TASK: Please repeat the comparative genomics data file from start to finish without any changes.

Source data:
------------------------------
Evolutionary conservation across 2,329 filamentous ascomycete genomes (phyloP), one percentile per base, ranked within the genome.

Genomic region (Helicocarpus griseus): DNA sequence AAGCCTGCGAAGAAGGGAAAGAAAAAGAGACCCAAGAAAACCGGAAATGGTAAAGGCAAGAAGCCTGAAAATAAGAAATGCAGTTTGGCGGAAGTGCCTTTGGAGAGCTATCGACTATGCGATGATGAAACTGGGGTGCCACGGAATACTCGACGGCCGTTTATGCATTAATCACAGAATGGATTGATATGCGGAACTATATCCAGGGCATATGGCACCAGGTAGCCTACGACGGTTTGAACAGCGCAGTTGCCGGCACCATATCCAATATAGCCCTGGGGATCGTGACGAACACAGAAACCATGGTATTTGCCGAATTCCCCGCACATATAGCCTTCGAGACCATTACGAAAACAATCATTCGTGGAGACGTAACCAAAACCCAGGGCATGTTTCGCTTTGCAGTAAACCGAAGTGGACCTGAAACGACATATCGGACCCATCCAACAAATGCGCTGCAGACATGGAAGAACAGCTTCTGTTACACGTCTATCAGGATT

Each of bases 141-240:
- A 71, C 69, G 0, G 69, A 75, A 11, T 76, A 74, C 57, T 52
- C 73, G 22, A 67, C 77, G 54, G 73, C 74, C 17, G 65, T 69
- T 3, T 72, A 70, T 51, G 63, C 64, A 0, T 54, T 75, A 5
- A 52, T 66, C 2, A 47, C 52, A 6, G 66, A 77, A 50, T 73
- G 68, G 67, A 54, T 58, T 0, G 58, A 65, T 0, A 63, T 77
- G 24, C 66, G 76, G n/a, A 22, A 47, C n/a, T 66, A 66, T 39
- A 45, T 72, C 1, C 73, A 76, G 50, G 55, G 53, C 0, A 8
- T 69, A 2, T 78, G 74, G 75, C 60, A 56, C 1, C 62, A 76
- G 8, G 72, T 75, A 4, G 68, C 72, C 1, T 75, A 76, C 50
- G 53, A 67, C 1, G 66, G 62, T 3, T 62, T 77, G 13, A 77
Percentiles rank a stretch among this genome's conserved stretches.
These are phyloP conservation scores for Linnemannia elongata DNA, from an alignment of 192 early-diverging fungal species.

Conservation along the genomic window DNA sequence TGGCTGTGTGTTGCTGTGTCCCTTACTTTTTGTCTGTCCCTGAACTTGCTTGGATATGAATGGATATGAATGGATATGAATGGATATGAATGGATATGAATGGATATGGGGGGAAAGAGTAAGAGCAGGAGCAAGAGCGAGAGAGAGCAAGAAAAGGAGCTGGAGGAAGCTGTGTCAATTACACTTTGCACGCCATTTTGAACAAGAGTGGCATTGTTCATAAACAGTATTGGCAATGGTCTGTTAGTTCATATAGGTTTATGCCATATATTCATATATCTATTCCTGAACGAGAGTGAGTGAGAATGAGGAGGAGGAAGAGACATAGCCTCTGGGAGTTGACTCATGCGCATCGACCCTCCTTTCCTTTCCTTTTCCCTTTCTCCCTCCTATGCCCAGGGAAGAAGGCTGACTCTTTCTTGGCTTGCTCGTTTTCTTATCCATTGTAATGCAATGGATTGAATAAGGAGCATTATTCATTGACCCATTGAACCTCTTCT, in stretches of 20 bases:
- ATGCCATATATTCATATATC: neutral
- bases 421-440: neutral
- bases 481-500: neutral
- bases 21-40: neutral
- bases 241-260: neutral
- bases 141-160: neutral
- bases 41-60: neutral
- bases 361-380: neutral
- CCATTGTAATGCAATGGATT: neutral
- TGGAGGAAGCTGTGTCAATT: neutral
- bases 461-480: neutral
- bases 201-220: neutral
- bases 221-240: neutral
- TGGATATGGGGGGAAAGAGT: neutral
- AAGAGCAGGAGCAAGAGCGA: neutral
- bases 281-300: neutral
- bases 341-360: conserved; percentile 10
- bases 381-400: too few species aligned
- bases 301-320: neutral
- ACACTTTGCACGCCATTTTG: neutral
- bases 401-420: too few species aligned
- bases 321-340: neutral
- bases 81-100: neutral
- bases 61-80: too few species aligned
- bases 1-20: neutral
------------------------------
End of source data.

Evolutionary conservation across 2,329 filamentous ascomycete genomes (phyloP), one percentile per base, ranked within the genome.

Genomic region (Helicocarpus griseus): DNA sequence AAGCCTGCGAAGAAGGGAAAGAAAAAGAGACCCAAGAAAACCGGAAATGGTAAAGGCAAGAAGCCTGAAAATAAGAAATGCAGTTTGGCGGAAGTGCCTTTGGAGAGCTATCGACTATGCGATGATGAAACTGGGGTGCCACGGAATACTCGACGGCCGTTTATGCATTAATCACAGAATGGATTGATATGCGGAACTATATCCAGGGCATATGGCACCAGGTAGCCTACGACGGTTTGAACAGCGCAGTTGCCGGCACCATATCCAATATAGCCCTGGGGATCGTGACGAACACAGAAACCATGGTATTTGCCGAATTCCCCGCACATATAGCCTTCGAGACCATTACGAAAACAATCATTCGTGGAGACGTAACCAAAACCCAGGGCATGTTTCGCTTTGCAGTAAACCGAAGTGGACCTGAAACGACATATCGGACCCATCCAACAAATGCGCTGCAGACATGGAAGAACAGCTTCTGTTACACGTCTATCAGGATT

Each of bases 141-240:
- A 71, C 69, G 0, G 69, A 75, A 11, T 76, A 74, C 57, T 52
- C 73, G 22, A 67, C 77, G 54, G 73, C 74, C 17, G 65, T 69
- T 3, T 72, A 70, T 51, G 63, C 64, A 0, T 54, T 75, A 5
- A 52, T 66, C 2, A 47, C 52, A 6, G 66, A 77, A 50, T 73
- G 68, G 67, A 54, T 58, T 0, G 58, A 65, T 0, A 63, T 77
- G 24, C 66, G 76, G n/a, A 22, A 47, C n/a, T 66, A 66, T 39
- A 45, T 72, C 1, C 73, A 76, G 50, G 55, G 53, C 0, A 8
- T 69, A 2, T 78, G 74, G 75, C 60, A 56, C 1, C 62, A 76
- G 8, G 72, T 75, A 4, G 68, C 72, C 1, T 75, A 76, C 50
- G 53, A 67, C 1, G 66, G 62, T 3, T 62, T 77, G 13, A 77
Percentiles rank a stretch among this genome's conserved stretches.
These are phyloP conservation scores for Linnemannia elongata DNA, from an alignment of 192 early-diverging fungal species.

Conservation along the genomic window DNA sequence TGGCTGTGTGTTGCTGTGTCCCTTACTTTTTGTCTGTCCCTGAACTTGCTTGGATATGAATGGATATGAATGGATATGAATGGATATGAATGGATATGAATGGATATGGGGGGAAAGAGTAAGAGCAGGAGCAAGAGCGAGAGAGAGCAAGAAAAGGAGCTGGAGGAAGCTGTGTCAATTACACTTTGCACGCCATTTTGAACAAGAGTGGCATTGTTCATAAACAGTATTGGCAATGGTCTGTTAGTTCATATAGGTTTATGCCATATATTCATATATCTATTCCTGAACGAGAGTGAGTGAGAATGAGGAGGAGGAAGAGACATAGCCTCTGGGAGTTGACTCATGCGCATCGACCCTCCTTTCCTTTCCTTTTCCCTTTCTCCCTCCTATGCCCAGGGAAGAAGGCTGACTCTTTCTTGGCTTGCTCGTTTTCTTATCCATTGTAATGCAATGGATTGAATAAGGAGCATTATTCATTGACCCATTGAACCTCTTCT, in stretches of 20 bases:
- ATGCCATATATTCATATATC: neutral
- bases 421-440: neutral
- bases 481-500: neutral
- bases 21-40: neutral
- bases 241-260: neutral
- bases 141-160: neutral
- bases 41-60: neutral
- bases 361-380: neutral
- CCATTGTAATGCAATGGATT: neutral
- TGGAGGAAGCTGTGTCAATT: neutral
- bases 461-480: neutral
- bases 201-220: neutral
- bases 221-240: neutral
- TGGATATGGGGGGAAAGAGT: neutral
- AAGAGCAGGAGCAAGAGCGA: neutral
- bases 281-300: neutral
- bases 341-360: conserved; percentile 10
- bases 381-400: too few species aligned
- bases 301-320: neutral
- ACACTTTGCACGCCATTTTG: neutral
- bases 401-420: too few species aligned
- bases 321-340: neutral
- bases 81-100: neutral
- bases 61-80: too few species aligned
- bases 1-20: neutral